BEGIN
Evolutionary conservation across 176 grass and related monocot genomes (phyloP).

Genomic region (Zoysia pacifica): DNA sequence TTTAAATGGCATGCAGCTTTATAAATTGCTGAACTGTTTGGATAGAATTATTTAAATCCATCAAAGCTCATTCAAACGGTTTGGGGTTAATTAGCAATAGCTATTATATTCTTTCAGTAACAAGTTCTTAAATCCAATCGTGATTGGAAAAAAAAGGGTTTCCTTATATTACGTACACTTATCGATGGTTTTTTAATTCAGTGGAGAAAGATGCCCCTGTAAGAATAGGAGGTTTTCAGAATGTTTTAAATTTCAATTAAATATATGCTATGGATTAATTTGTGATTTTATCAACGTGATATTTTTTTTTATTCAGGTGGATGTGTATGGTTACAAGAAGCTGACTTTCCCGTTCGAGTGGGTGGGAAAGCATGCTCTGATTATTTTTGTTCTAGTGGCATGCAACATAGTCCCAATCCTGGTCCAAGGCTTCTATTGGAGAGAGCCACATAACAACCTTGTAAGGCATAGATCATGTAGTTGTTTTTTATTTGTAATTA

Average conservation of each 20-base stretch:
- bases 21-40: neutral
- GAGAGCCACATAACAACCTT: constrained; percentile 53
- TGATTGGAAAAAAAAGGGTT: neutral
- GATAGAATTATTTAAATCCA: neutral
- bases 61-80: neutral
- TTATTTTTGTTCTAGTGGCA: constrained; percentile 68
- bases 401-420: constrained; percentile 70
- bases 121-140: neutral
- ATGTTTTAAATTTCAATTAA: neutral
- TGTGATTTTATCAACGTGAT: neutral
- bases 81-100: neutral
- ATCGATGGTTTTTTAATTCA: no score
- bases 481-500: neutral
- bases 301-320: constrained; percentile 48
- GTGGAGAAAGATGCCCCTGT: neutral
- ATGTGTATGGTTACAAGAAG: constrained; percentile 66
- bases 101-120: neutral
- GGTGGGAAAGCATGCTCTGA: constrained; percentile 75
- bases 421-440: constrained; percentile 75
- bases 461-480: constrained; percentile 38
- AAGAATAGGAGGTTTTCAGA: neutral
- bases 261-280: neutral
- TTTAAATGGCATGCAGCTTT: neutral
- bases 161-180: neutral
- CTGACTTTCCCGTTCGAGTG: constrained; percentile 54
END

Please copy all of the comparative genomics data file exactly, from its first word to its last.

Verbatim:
Evolutionary conservation across 176 grass and related monocot genomes (phyloP).

Genomic region (Zoysia pacifica): DNA sequence TTTAAATGGCATGCAGCTTTATAAATTGCTGAACTGTTTGGATAGAATTATTTAAATCCATCAAAGCTCATTCAAACGGTTTGGGGTTAATTAGCAATAGCTATTATATTCTTTCAGTAACAAGTTCTTAAATCCAATCGTGATTGGAAAAAAAAGGGTTTCCTTATATTACGTACACTTATCGATGGTTTTTTAATTCAGTGGAGAAAGATGCCCCTGTAAGAATAGGAGGTTTTCAGAATGTTTTAAATTTCAATTAAATATATGCTATGGATTAATTTGTGATTTTATCAACGTGATATTTTTTTTTATTCAGGTGGATGTGTATGGTTACAAGAAGCTGACTTTCCCGTTCGAGTGGGTGGGAAAGCATGCTCTGATTATTTTTGTTCTAGTGGCATGCAACATAGTCCCAATCCTGGTCCAAGGCTTCTATTGGAGAGAGCCACATAACAACCTTGTAAGGCATAGATCATGTAGTTGTTTTTTATTTGTAATTA

Average conservation of each 20-base stretch:
- bases 21-40: neutral
- GAGAGCCACATAACAACCTT: constrained; percentile 53
- TGATTGGAAAAAAAAGGGTT: neutral
- GATAGAATTATTTAAATCCA: neutral
- bases 61-80: neutral
- TTATTTTTGTTCTAGTGGCA: constrained; percentile 68
- bases 401-420: constrained; percentile 70
- bases 121-140: neutral
- ATGTTTTAAATTTCAATTAA: neutral
- TGTGATTTTATCAACGTGAT: neutral
- bases 81-100: neutral
- ATCGATGGTTTTTTAATTCA: no score
- bases 481-500: neutral
- bases 301-320: constrained; percentile 48
- GTGGAGAAAGATGCCCCTGT: neutral
- ATGTGTATGGTTACAAGAAG: constrained; percentile 66
- bases 101-120: neutral
- GGTGGGAAAGCATGCTCTGA: constrained; percentile 75
- bases 421-440: constrained; percentile 75
- bases 461-480: constrained; percentile 38
- AAGAATAGGAGGTTTTCAGA: neutral
- bases 261-280: neutral
- TTTAAATGGCATGCAGCTTT: neutral
- bases 161-180: neutral
- CTGACTTTCCCGTTCGAGTG: constrained; percentile 54